Baker files for reelection less than a year after school governance changes take effect

Marvin Joseph/The Washington Post - Prince George's County Executive Rushern L. Baker, seen in this file photo from July 10, 2013, has filed for reelection.

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Prince George’s County Executive Rushern L. Baker III (D), who has told county residents to “judge this administration” on what happens to the school system, filed for reelection on Friday.

Baker’s bid for a second term comes less than a year after he sought a complete takeover of the county’s long-struggling school system.

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In March, Baker asked the General Assembly to put him in charge of the school superintendent and the school system’s $1.7 billion budget and to reduce the power of the elected school board.

Baker said the school system was stifling the county’s ability to attract new businesses and new residents.

The effort was largely hailed by business leaders, community activists and parents. But the teachers’ union, which raised concerns about a provision in the proposal that would let the school superintendent set teachers’ salaries; a small group of residents, who considered the takeover an attack against democracy; and members of the elected school board, who said they were blindsided by Baker’s plan, balked at the idea.

While state lawmakers denied Baker’s original request, they did give him considerable influence over the school system.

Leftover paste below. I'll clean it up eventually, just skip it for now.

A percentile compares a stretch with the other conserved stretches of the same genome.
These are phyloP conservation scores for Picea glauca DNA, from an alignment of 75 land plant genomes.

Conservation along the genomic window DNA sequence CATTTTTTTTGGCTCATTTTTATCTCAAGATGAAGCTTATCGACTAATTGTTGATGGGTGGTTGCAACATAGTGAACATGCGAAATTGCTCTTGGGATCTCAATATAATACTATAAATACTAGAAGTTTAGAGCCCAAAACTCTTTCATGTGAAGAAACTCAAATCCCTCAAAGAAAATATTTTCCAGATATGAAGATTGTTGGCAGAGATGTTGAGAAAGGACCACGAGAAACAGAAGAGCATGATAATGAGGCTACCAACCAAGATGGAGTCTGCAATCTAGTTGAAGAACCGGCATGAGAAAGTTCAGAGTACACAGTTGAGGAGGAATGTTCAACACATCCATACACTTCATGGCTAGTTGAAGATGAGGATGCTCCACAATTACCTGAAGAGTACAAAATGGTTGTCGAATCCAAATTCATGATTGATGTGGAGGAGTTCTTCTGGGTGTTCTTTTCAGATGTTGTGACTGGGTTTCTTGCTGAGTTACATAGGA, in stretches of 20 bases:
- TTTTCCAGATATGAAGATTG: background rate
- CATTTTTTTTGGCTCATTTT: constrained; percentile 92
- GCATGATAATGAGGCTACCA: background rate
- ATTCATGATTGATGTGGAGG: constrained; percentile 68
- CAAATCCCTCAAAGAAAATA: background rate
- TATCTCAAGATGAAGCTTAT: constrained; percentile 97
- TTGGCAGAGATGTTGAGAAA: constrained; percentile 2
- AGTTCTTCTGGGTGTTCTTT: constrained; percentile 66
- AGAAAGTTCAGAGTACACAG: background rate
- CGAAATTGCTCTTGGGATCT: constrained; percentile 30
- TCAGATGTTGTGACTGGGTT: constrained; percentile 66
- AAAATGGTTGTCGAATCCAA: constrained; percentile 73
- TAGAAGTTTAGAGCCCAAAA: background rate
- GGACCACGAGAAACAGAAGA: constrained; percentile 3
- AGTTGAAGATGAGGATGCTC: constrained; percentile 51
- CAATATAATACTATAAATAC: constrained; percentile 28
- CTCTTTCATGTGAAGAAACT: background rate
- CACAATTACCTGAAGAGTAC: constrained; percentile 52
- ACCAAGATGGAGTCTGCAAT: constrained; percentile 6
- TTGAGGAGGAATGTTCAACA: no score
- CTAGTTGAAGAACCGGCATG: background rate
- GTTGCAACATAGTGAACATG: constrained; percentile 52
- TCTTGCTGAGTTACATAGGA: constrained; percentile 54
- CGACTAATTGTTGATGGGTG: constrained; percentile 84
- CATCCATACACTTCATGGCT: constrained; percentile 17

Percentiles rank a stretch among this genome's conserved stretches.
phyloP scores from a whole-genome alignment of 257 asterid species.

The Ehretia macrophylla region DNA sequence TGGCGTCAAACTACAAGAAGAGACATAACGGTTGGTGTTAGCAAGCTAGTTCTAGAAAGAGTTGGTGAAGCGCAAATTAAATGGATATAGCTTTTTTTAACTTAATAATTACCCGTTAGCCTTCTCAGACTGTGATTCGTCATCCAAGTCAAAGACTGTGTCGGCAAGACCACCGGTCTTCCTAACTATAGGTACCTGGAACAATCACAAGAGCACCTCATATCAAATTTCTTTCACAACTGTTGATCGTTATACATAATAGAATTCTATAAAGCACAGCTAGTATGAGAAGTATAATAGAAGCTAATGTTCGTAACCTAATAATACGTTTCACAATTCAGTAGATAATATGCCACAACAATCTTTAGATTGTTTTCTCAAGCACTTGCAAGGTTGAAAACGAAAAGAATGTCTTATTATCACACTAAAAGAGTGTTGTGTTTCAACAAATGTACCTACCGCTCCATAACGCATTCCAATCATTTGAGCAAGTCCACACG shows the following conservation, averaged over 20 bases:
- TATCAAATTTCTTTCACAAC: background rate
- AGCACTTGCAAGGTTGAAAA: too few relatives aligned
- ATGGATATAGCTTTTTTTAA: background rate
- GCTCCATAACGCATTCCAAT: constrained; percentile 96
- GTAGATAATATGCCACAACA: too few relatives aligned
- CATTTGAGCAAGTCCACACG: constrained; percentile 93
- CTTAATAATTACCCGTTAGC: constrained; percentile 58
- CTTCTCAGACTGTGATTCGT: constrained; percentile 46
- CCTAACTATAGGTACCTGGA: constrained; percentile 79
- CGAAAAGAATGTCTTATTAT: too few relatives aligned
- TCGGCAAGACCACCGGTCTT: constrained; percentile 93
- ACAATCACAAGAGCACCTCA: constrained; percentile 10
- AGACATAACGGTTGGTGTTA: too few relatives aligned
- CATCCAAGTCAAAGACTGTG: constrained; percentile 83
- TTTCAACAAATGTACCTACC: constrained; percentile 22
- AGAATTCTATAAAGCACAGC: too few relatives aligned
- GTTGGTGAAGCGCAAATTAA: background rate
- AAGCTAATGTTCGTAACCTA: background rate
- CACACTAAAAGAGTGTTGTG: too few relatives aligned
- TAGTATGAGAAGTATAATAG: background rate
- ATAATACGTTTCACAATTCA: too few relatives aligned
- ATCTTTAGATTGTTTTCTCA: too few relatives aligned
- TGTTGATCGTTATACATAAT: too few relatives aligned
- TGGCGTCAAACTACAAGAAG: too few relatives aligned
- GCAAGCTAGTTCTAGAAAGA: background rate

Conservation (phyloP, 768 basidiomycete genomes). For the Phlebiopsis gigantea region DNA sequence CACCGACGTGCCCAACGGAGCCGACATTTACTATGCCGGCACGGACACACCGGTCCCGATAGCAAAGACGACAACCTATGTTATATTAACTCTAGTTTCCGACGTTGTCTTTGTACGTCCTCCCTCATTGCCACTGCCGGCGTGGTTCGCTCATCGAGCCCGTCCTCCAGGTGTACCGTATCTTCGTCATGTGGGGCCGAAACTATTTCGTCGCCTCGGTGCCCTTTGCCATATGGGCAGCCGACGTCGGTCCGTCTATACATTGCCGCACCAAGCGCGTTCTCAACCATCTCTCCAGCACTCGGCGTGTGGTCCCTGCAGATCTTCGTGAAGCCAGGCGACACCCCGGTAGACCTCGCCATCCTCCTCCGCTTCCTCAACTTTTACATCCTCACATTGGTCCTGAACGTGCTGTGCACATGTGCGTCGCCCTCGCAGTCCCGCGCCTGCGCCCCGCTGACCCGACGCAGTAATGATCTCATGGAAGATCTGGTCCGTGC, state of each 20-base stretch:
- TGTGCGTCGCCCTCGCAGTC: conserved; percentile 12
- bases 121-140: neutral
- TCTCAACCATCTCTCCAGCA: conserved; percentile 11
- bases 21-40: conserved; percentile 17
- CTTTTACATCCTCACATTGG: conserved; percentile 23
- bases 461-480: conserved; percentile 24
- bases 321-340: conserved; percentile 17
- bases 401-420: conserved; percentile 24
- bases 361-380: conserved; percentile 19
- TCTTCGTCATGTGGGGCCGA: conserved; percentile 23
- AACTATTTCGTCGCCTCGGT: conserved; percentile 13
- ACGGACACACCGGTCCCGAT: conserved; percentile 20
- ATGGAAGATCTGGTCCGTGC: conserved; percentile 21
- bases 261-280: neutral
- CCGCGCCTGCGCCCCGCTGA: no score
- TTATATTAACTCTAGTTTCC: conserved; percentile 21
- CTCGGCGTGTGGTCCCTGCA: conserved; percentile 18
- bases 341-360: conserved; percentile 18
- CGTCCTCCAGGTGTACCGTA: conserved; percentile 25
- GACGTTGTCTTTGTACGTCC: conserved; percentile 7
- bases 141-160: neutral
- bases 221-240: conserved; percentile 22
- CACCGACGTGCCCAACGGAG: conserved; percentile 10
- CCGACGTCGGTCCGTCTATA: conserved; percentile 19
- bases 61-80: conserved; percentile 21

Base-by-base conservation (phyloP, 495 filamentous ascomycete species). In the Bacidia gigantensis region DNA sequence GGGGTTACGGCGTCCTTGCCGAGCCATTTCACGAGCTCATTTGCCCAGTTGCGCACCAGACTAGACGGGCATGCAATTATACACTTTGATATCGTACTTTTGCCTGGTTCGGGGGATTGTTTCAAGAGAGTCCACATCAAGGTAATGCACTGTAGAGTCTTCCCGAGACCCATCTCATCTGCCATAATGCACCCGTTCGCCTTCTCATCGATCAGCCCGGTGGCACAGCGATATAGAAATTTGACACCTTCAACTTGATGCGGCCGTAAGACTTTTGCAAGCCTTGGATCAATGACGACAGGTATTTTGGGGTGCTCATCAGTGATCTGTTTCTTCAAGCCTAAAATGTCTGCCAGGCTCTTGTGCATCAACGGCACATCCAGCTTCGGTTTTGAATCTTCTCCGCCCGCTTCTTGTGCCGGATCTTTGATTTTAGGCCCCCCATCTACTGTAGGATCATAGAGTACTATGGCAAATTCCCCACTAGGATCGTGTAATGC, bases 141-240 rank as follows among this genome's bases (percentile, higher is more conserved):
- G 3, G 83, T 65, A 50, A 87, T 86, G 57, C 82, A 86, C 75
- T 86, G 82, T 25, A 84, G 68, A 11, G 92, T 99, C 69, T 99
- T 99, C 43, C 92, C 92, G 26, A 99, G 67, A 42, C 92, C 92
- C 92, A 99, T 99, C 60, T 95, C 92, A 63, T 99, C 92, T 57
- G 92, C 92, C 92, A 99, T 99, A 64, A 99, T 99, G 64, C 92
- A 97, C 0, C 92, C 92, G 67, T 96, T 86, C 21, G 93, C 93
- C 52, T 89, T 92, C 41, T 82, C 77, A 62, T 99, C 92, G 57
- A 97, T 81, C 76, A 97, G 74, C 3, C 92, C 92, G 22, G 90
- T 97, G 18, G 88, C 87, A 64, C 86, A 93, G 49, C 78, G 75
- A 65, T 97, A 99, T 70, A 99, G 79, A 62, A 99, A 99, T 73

Under a compromise, Baker was granted the authority to select the schools chief, name the chair and vice chair of the school board and appoint three new members to a new hybrid board.

A group of residents, Citizens for an Elected Board, tried unsuccessfully to block the legislation by collecting signatures on a petition, hoping to place the issue on a referendum.

Prior to his takeover attempt, Baker had repeatedly said he did not want control of the school system. But he wanted to play a more active role than the traditional county executive, he said. Baker visited a school once a week and established an education commission to advise him on improving schools.

But Baker’s authority was limited. When former School Superintendent William R. Hite Jr. was considering resigning to take the top job in Philadelphia, Baker tried to convince him to stay. But because of the governance structure, Baker had little influence, and Hite left.

In the middle of the school board’s search for a permanent replacement for Hite, Baker asked for the takeover.

Since the legislation took effect in June, the school board has been restructured, and the district has a new schools chief.

Baker selected Kevin M. Maxwell, the former superintendent of the Anne Arundel County School System, to lead the system. Maxwell, a longtime resident of the county, started his career in Prince George’s and served as an administrator in Montgomery County. Baker received widespread praise for the selection.

Parents, who send their children to the public schools and those who have left the school system for private schools, are hoping that the new leadership leads to improvements across the board.

 
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